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FAA Urged to Allow Use of Safer Firefighting Foams

The dangerous class of nonstick chemicals called “PFAS” contaminates drinking water, communities, and people across the United States. One of the culprits: PFAS put into firefighting foams used at airports as required by the Federal Aviation Administration (FAA). The FAA requirement means that these foams remain a big concern when it comes to PFAS pollution, unnecessarily exposing communities and firefighters to the dangerous chemicals.

Congressional Action, FAA Inaction

The good news is that following Washington state’s ban on the sale of PFAS firefighting foams last year, Congress directed FAA to allow airports to use PFAS-free foams. Unfortunately, despite the availability of non-PFAS firefighting foams and a desire on the part of some airports to stop using the foam altogether, FAA has been slow to respond and a timeline for action is unclear.

This delay unnecessarily puts firefighters, drinking water, and people who depend on that drinking water at risk. The longer we wait for action, the more PFAS foams are likely to contaminate the environment and people and the higher the cleanup and healthcare costs will be. With safer and effective PFAS-free alternatives currently in use at airports around the world—including major airports like London’s Heathrow—FAA should move quickly to allow U.S. airports to switch.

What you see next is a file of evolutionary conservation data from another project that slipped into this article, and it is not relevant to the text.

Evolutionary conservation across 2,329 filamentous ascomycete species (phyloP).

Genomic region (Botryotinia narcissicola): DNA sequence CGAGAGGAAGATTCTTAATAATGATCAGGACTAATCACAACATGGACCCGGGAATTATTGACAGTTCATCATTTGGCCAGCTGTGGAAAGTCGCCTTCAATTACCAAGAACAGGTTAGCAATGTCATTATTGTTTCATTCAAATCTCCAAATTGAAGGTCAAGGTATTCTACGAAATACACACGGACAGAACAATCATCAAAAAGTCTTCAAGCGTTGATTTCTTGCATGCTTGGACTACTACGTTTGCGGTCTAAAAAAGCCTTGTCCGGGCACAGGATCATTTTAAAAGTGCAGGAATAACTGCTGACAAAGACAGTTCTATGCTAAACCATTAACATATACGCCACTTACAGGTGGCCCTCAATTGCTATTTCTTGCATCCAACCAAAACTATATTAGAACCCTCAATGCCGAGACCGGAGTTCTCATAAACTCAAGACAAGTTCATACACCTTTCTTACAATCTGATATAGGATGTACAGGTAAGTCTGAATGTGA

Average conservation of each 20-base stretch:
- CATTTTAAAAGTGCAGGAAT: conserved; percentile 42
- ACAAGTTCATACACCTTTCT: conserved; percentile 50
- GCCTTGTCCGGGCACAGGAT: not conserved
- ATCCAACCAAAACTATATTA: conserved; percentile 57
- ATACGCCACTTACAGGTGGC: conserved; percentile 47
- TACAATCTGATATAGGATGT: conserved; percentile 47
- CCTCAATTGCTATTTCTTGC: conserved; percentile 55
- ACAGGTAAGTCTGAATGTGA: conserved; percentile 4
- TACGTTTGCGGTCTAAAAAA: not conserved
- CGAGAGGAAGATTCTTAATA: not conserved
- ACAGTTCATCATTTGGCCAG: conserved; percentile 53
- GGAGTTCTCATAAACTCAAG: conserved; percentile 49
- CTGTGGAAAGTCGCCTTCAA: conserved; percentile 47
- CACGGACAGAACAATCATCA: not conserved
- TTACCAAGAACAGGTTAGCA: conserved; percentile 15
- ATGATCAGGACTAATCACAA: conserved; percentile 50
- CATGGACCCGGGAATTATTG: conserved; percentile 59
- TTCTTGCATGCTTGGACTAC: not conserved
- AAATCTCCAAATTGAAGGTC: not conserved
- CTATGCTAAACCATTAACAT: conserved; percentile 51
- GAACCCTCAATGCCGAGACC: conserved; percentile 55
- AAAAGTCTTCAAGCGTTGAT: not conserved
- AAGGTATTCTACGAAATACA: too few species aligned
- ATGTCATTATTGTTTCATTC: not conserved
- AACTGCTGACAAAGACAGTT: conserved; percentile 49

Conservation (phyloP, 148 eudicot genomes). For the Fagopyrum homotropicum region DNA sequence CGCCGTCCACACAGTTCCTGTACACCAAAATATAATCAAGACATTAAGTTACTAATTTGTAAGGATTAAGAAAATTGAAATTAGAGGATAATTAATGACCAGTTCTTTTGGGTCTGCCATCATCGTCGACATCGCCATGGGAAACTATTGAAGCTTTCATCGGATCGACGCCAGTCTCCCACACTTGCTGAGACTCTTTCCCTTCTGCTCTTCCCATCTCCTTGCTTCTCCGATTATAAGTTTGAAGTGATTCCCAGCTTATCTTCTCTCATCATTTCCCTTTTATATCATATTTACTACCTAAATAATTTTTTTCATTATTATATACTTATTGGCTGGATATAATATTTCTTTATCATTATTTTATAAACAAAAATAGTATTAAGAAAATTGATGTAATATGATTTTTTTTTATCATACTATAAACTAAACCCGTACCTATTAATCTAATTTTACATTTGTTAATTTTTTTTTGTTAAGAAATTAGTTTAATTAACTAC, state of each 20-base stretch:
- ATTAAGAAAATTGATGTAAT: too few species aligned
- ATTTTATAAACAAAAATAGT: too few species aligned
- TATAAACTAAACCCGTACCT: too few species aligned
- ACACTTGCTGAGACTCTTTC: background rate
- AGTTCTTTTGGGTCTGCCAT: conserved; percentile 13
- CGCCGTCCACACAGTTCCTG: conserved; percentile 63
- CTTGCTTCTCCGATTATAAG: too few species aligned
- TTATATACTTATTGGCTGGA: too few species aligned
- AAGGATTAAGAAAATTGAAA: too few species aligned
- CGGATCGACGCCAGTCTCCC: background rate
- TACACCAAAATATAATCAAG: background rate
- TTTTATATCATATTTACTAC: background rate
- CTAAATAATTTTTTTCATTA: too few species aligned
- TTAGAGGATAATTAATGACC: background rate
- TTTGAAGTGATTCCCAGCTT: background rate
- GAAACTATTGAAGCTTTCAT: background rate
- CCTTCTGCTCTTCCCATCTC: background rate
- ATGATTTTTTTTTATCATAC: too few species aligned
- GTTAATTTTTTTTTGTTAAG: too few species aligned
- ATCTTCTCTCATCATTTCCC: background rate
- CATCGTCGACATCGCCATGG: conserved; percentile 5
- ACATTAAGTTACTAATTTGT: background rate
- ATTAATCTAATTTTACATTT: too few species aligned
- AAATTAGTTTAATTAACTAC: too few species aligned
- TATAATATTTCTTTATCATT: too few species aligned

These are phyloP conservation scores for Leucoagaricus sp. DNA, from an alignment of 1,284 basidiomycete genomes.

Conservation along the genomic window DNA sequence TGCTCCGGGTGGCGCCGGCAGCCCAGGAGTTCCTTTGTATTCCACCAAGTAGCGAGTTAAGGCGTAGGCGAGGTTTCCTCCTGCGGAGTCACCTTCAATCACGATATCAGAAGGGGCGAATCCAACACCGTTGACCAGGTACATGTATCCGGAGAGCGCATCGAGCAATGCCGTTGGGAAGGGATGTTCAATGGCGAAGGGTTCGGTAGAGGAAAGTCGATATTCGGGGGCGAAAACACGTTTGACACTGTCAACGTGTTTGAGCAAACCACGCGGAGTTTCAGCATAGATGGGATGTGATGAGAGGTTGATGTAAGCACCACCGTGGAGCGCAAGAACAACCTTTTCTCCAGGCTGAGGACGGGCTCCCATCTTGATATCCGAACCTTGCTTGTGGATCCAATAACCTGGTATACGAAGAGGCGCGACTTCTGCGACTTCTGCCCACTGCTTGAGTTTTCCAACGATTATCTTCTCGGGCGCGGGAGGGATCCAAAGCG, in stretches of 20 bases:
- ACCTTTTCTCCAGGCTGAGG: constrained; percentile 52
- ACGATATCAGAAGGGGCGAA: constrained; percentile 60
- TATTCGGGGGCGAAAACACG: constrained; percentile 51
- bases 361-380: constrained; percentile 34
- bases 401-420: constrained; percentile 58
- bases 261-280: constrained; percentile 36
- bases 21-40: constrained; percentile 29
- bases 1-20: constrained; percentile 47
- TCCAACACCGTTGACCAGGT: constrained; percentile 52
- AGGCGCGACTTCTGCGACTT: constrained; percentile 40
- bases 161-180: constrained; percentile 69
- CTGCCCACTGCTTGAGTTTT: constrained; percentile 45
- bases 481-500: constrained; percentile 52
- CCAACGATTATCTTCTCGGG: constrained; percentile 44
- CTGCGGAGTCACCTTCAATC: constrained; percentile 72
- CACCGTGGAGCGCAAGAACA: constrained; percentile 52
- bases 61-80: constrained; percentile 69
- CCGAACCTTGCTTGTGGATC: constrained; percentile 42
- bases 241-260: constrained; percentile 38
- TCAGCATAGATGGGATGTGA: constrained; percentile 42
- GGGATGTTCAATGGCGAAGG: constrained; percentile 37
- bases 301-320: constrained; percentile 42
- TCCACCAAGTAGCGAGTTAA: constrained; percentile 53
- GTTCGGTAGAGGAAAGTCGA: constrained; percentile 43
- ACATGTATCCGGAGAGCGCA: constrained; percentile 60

FAA Must Turn Off Tap

In response to FAA inaction, today 40 national and state environmental health organizations sent a letter to FAA Administrator Elwell urging the following:

  1. Provide a timeline and plan for allowing the use of PFAS-free foams.
  2. Allow airports to invest in safer PFAS-free foams now for the purposes of showing they comply with FAA aircraft rescue and firefighting equipment requirements.
  3. Issue guidance for airports on using PFAS-free foams.
  4. Help airports transition to PFAS-free foams in advance of any regulatory changes.

Read the entire letter here.

As the tragic consequences of PFAS contamination are lived in communities across the country, and federal and state governments spend billions of taxpayer dollars to clean up the mess, FAA needs to turn off the spigot of these foams. We need to give cleanup efforts a fighting chance and move closer to the end of the nonstick nightmare.